Did you know that an infantry battalion only needs about 3 to 4 hours of prep and planning time to be battle ready? What are you waiting for to get the same benefits for your outfit?
Why Sunday and What Does “Stand To” Mean?
Sunday? I want you to get my insights and advice first and fast, so you can prepare and up your readiness and results before others even know what’s happening!
And Stand To? It’s the order used in the military to get forces to man the parapets and be in a heightened state of situational awareness and, yes, readiness, so they can face any threat or undertake any mission.


My name is Richard Martin and I’m an expert on applying readiness principles to position companies and leaders to grow and thrive by shaping and exploiting change and opportunity, instead of just passively succumbing to uncertainty and risk.


© 2017 Alcera Consulting Inc. This article may be used for non-commercial use with proper attribution.

Building a Robust Organization

We now turn to step 9 of the Business Readiness Process: Building Organizational Robustness. Everything we’ve learned up to now lays a strong foundation of vigilance and preparedness. The third pillar of readiness, robustness, is all about people using their initiative individually and collectively, as well as collaborating to achieve organizational objectives. It consists of five main principles.

Staff versus line

Military commanders have a general staff to help them plan and control operations. The commander is the boss, but must focus on guiding and deciding at critical points of the readiness process, while spending more effort exercising his or her personal leadership at the front. Business leaders can achieve the same impact by setting up their own “general staff” to provide them with advice and help in estimation and planning, thus freeing them for more direct leadership of their respective teams.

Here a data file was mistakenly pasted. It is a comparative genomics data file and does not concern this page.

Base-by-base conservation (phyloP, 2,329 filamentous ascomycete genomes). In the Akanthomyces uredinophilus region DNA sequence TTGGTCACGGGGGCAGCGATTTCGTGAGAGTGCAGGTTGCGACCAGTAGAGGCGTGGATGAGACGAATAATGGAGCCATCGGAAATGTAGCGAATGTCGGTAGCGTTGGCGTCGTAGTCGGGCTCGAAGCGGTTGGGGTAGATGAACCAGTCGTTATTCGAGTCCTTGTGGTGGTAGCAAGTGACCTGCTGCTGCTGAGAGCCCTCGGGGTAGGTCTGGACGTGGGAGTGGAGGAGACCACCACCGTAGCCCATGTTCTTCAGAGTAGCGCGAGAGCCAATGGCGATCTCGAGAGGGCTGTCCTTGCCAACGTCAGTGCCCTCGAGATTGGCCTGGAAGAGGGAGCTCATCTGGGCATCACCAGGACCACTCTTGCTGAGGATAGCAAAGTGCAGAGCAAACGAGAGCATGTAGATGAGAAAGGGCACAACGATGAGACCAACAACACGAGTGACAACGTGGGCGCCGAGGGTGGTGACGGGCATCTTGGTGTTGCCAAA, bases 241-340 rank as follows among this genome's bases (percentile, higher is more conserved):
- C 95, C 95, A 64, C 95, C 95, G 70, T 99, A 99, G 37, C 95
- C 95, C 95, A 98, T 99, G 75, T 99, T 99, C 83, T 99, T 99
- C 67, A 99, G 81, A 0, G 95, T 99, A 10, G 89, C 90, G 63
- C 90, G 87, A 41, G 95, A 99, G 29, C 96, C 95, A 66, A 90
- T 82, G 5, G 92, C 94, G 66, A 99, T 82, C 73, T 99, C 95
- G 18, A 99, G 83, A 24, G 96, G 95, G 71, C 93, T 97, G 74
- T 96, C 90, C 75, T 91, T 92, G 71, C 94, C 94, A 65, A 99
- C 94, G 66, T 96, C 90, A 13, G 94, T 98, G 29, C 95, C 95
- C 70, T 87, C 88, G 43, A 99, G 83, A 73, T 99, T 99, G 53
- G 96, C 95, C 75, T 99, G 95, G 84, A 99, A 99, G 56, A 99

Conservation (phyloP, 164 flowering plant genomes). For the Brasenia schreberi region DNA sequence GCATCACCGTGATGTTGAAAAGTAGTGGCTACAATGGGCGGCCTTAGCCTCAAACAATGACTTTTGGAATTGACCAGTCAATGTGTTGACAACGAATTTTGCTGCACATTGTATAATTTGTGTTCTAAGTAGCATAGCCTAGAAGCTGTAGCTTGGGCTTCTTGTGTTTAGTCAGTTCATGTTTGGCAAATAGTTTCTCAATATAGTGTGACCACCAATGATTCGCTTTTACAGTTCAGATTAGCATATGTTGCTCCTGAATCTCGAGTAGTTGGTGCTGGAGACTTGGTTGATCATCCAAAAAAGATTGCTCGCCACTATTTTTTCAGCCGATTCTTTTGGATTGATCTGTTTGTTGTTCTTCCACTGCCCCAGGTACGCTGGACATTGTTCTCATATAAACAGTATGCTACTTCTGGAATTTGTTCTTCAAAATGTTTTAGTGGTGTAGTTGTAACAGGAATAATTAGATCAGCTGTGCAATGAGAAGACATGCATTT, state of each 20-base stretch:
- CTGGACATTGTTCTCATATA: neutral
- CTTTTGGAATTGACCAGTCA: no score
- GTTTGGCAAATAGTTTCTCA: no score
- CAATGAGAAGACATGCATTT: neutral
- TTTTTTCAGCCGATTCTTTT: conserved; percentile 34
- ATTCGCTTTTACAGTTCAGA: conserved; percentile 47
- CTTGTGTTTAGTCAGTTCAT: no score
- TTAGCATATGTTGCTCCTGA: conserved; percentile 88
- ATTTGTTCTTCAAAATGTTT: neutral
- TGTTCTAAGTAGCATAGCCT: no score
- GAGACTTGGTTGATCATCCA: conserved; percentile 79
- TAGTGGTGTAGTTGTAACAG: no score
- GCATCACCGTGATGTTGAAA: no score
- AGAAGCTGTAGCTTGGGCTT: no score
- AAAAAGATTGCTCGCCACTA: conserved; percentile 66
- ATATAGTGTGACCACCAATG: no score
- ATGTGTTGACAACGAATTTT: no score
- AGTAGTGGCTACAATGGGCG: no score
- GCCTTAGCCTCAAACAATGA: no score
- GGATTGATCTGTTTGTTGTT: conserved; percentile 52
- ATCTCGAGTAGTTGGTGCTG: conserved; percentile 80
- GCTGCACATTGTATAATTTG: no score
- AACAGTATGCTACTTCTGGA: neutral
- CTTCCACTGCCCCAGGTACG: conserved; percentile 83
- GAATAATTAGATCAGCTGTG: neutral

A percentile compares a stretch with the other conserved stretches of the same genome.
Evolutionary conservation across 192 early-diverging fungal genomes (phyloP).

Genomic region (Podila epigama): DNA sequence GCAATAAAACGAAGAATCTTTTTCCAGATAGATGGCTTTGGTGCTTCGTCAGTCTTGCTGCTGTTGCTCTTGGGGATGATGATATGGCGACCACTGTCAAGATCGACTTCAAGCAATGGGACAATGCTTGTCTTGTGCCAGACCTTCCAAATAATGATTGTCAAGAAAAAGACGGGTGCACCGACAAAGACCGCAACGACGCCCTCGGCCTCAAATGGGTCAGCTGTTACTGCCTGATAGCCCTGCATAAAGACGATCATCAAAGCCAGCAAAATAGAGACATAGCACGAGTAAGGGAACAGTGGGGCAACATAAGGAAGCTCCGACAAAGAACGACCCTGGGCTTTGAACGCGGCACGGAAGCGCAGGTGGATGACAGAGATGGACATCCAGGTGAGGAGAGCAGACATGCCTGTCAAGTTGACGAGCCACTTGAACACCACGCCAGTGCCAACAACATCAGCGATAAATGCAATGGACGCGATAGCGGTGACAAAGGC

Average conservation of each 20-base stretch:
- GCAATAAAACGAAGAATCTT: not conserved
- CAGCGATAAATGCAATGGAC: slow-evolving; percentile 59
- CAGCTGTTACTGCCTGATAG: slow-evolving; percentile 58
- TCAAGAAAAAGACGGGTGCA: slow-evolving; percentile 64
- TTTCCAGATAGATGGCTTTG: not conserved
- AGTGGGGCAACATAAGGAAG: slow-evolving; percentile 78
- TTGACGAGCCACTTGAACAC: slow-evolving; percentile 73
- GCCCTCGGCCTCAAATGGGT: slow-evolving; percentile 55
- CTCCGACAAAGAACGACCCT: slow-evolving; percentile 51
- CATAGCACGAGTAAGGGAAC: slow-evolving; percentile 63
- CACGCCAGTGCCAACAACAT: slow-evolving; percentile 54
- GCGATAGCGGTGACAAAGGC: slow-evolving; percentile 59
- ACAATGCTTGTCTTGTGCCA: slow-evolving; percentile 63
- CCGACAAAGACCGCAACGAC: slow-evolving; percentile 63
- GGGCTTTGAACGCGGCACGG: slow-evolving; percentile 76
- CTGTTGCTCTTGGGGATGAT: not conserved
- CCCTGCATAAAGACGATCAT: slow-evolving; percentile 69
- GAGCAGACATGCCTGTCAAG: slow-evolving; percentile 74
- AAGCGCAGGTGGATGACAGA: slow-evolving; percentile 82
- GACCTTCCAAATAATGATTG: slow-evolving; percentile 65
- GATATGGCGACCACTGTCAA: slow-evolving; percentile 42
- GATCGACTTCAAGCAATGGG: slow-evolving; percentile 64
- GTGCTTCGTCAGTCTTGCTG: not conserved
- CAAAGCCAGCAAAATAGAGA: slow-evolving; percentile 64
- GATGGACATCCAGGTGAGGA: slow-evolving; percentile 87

Practice makes perfect

A frequent mistake in military and business circles is to assume that everyone already knows how to do what needs doing. The solution is to practice complex and risky maneuvers and tasks before launch. This brings difficulties, problems, and misunderstandings to the fore, when there’s still to time to correct them. Practicing before execution also generates confidence and mutual trust before going into action.

The big show

Like any force preparing for battle, no business can achieve anything substantial without building up resources and reserves: financial capital; physical plant and infrastructure; transportation and logistics; and robust and resilient supply and distribution networks. Even more crucial is human capital: the right people, with the right capabilities, at the right time, and the right place.

Backups for the backups

Redundancy in capabilities, roles, and functions is essential. What if you lose a third of your organization? Can you continue with the mission? Obviously, you must adjust, and this is where detailed planning and direction pay off. You have assigned backup functions and tasks, and everyone has a good idea of the overall picture and intentions. They can reallocate resources and capabilities on the fly to pick up the slack and adjust to changing circumstances.

Bouncing back